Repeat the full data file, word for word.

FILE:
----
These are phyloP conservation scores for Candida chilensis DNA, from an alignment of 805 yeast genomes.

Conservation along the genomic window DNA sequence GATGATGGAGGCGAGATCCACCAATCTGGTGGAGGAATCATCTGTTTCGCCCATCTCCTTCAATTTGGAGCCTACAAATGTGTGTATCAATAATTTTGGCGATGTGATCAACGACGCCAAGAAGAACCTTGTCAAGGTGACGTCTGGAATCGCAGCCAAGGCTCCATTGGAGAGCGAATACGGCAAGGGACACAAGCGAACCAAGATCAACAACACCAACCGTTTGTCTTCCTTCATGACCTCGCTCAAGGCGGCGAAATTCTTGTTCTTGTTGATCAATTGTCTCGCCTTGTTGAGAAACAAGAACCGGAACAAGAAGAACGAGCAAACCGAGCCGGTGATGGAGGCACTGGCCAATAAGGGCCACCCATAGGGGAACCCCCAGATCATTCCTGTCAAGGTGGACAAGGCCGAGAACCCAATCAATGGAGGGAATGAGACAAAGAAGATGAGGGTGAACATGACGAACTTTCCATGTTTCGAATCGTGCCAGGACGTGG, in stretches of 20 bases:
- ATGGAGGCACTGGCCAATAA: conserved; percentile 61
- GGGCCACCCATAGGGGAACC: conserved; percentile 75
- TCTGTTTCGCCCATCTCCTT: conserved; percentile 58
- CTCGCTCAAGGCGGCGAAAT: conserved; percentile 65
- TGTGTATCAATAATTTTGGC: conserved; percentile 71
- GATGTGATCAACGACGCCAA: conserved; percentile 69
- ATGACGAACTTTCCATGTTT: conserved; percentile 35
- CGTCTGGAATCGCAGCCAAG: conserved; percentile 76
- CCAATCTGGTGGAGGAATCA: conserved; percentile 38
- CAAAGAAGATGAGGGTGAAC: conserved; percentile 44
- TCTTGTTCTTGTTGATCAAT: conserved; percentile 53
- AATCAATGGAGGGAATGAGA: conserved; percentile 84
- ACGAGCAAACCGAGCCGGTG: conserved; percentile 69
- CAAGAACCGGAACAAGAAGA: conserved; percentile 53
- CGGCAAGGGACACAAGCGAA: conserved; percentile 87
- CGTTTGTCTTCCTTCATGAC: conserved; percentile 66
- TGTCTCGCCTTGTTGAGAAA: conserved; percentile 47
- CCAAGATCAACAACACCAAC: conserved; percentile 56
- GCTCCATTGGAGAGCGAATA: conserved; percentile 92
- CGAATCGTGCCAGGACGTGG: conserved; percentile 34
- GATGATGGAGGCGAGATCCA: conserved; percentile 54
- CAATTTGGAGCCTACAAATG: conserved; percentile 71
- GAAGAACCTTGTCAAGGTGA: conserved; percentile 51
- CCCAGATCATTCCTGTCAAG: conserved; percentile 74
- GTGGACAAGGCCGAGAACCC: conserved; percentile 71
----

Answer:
These are phyloP conservation scores for Candida chilensis DNA, from an alignment of 805 yeast genomes.

Conservation along the genomic window DNA sequence GATGATGGAGGCGAGATCCACCAATCTGGTGGAGGAATCATCTGTTTCGCCCATCTCCTTCAATTTGGAGCCTACAAATGTGTGTATCAATAATTTTGGCGATGTGATCAACGACGCCAAGAAGAACCTTGTCAAGGTGACGTCTGGAATCGCAGCCAAGGCTCCATTGGAGAGCGAATACGGCAAGGGACACAAGCGAACCAAGATCAACAACACCAACCGTTTGTCTTCCTTCATGACCTCGCTCAAGGCGGCGAAATTCTTGTTCTTGTTGATCAATTGTCTCGCCTTGTTGAGAAACAAGAACCGGAACAAGAAGAACGAGCAAACCGAGCCGGTGATGGAGGCACTGGCCAATAAGGGCCACCCATAGGGGAACCCCCAGATCATTCCTGTCAAGGTGGACAAGGCCGAGAACCCAATCAATGGAGGGAATGAGACAAAGAAGATGAGGGTGAACATGACGAACTTTCCATGTTTCGAATCGTGCCAGGACGTGG, in stretches of 20 bases:
- ATGGAGGCACTGGCCAATAA: conserved; percentile 61
- GGGCCACCCATAGGGGAACC: conserved; percentile 75
- TCTGTTTCGCCCATCTCCTT: conserved; percentile 58
- CTCGCTCAAGGCGGCGAAAT: conserved; percentile 65
- TGTGTATCAATAATTTTGGC: conserved; percentile 71
- GATGTGATCAACGACGCCAA: conserved; percentile 69
- ATGACGAACTTTCCATGTTT: conserved; percentile 35
- CGTCTGGAATCGCAGCCAAG: conserved; percentile 76
- CCAATCTGGTGGAGGAATCA: conserved; percentile 38
- CAAAGAAGATGAGGGTGAAC: conserved; percentile 44
- TCTTGTTCTTGTTGATCAAT: conserved; percentile 53
- AATCAATGGAGGGAATGAGA: conserved; percentile 84
- ACGAGCAAACCGAGCCGGTG: conserved; percentile 69
- CAAGAACCGGAACAAGAAGA: conserved; percentile 53
- CGGCAAGGGACACAAGCGAA: conserved; percentile 87
- CGTTTGTCTTCCTTCATGAC: conserved; percentile 66
- TGTCTCGCCTTGTTGAGAAA: conserved; percentile 47
- CCAAGATCAACAACACCAAC: conserved; percentile 56
- GCTCCATTGGAGAGCGAATA: conserved; percentile 92
- CGAATCGTGCCAGGACGTGG: conserved; percentile 34
- GATGATGGAGGCGAGATCCA: conserved; percentile 54
- CAATTTGGAGCCTACAAATG: conserved; percentile 71
- GAAGAACCTTGTCAAGGTGA: conserved; percentile 51
- CCCAGATCATTCCTGTCAAG: conserved; percentile 74
- GTGGACAAGGCCGAGAACCC: conserved; percentile 71